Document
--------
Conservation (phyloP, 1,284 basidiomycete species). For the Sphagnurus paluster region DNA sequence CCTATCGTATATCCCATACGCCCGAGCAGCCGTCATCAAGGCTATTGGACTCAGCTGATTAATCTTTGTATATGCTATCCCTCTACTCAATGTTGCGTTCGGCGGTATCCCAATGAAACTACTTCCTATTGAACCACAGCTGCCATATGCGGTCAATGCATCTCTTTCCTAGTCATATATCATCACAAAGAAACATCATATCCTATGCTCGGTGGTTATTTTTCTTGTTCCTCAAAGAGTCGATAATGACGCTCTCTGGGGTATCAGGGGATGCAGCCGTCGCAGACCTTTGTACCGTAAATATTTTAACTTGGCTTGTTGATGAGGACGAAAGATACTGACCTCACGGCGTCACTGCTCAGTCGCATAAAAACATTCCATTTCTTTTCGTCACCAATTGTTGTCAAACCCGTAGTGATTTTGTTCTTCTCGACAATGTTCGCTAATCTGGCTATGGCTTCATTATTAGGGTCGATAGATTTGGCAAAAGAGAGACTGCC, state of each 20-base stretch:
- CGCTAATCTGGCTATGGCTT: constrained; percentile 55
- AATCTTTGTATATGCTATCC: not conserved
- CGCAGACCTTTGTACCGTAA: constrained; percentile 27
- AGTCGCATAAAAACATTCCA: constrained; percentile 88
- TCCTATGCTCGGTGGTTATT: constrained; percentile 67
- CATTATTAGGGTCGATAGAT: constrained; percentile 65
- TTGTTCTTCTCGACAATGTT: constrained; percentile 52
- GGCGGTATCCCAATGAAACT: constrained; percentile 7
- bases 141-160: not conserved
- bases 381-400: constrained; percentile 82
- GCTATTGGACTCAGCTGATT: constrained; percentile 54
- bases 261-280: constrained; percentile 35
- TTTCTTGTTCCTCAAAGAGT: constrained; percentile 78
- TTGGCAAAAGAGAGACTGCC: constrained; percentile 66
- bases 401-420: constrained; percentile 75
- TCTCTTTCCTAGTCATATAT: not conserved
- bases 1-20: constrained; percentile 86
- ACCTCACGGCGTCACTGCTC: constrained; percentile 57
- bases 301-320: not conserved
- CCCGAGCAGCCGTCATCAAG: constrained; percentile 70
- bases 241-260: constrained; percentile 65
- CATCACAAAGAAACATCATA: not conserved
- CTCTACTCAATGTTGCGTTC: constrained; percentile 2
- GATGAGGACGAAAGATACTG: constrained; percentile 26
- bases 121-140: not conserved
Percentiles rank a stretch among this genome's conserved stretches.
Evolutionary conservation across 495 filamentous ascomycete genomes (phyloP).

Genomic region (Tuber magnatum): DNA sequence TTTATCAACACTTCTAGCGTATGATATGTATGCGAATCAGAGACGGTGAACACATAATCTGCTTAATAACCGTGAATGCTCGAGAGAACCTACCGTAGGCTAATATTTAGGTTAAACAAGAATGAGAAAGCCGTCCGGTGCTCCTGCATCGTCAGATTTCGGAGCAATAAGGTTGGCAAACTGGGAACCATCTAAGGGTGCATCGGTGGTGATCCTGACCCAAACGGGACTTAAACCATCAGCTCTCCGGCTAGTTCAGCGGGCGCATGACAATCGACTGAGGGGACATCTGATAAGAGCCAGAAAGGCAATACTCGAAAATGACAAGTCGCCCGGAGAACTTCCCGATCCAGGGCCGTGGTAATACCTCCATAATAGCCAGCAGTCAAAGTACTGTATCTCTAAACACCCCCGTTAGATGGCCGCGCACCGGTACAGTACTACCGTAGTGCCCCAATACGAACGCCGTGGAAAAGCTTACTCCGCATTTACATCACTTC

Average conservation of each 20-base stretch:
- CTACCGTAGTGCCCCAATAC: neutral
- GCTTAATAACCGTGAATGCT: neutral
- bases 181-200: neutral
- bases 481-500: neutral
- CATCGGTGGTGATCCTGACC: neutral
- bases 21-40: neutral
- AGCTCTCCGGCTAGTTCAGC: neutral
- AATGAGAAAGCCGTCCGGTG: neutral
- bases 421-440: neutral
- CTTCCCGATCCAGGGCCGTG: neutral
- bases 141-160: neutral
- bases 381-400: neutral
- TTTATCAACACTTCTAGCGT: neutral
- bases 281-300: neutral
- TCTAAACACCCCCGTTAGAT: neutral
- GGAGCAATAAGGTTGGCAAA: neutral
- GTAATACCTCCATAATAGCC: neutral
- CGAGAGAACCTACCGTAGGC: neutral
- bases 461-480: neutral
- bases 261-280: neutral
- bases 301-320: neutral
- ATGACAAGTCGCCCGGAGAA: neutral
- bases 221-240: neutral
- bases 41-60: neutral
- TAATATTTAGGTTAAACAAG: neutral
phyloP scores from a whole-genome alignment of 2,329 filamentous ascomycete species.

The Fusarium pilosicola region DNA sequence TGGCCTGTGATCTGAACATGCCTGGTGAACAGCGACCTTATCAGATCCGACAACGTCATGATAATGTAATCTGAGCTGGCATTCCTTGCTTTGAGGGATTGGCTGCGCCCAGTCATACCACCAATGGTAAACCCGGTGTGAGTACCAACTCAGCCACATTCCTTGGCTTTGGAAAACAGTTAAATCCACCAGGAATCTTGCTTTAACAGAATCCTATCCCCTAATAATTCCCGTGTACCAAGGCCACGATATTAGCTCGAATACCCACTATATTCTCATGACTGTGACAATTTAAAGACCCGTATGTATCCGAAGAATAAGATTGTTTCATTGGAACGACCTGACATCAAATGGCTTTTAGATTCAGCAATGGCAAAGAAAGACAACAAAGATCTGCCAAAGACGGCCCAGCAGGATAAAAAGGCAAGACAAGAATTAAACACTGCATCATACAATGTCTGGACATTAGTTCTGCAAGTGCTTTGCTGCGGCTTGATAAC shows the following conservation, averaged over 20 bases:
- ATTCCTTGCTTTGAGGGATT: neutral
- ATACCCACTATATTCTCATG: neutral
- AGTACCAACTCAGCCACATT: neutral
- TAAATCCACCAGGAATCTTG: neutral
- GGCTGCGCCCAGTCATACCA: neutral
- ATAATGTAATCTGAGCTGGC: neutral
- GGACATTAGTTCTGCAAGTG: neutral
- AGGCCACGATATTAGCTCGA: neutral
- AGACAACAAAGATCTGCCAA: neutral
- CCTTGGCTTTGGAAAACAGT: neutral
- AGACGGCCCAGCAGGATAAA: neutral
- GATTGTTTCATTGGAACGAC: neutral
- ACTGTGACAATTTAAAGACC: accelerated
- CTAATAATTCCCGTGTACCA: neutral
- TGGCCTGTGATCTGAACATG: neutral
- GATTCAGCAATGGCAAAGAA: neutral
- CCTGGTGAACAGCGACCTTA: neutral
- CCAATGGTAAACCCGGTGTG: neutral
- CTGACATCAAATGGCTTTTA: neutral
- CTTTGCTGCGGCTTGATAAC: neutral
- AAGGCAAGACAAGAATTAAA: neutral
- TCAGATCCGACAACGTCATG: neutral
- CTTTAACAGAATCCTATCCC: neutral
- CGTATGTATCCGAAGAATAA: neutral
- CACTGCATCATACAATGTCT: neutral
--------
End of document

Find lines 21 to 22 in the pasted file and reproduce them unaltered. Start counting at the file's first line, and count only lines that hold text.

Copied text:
- CCCGAGCAGCCGTCATCAAG: constrained; percentile 70
- bases 241-260: constrained; percentile 65